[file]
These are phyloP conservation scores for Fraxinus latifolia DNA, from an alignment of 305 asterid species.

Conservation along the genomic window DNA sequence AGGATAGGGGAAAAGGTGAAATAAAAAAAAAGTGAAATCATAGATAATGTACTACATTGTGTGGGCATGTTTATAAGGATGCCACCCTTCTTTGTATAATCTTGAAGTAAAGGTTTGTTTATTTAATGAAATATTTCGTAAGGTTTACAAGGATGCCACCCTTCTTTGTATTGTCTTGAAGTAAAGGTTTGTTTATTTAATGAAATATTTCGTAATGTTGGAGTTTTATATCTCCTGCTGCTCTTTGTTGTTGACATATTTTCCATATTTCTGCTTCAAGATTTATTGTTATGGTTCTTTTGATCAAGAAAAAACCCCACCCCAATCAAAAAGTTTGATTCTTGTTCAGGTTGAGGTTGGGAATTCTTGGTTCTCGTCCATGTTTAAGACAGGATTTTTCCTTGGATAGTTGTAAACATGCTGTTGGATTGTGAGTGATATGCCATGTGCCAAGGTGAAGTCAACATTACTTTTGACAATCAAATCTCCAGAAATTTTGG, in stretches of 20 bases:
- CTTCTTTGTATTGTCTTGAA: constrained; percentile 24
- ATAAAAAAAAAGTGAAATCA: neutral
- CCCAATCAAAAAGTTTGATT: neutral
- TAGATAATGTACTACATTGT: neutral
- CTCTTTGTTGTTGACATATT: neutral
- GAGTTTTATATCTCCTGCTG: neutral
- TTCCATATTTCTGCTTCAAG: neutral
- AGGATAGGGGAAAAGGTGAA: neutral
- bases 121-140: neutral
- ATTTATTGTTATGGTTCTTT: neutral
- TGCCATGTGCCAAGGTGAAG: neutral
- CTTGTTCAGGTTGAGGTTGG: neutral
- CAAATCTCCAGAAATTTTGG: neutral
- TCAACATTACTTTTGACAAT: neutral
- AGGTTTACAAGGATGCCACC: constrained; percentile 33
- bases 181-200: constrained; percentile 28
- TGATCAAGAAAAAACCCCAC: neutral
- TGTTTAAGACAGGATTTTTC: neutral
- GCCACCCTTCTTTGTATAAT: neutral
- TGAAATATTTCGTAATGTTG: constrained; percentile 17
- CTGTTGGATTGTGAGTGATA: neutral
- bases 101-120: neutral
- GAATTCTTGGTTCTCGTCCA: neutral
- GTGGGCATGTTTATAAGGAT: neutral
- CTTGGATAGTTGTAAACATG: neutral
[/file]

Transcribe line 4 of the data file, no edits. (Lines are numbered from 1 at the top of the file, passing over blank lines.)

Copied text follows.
- ATAAAAAAAAAGTGAAATCA: neutral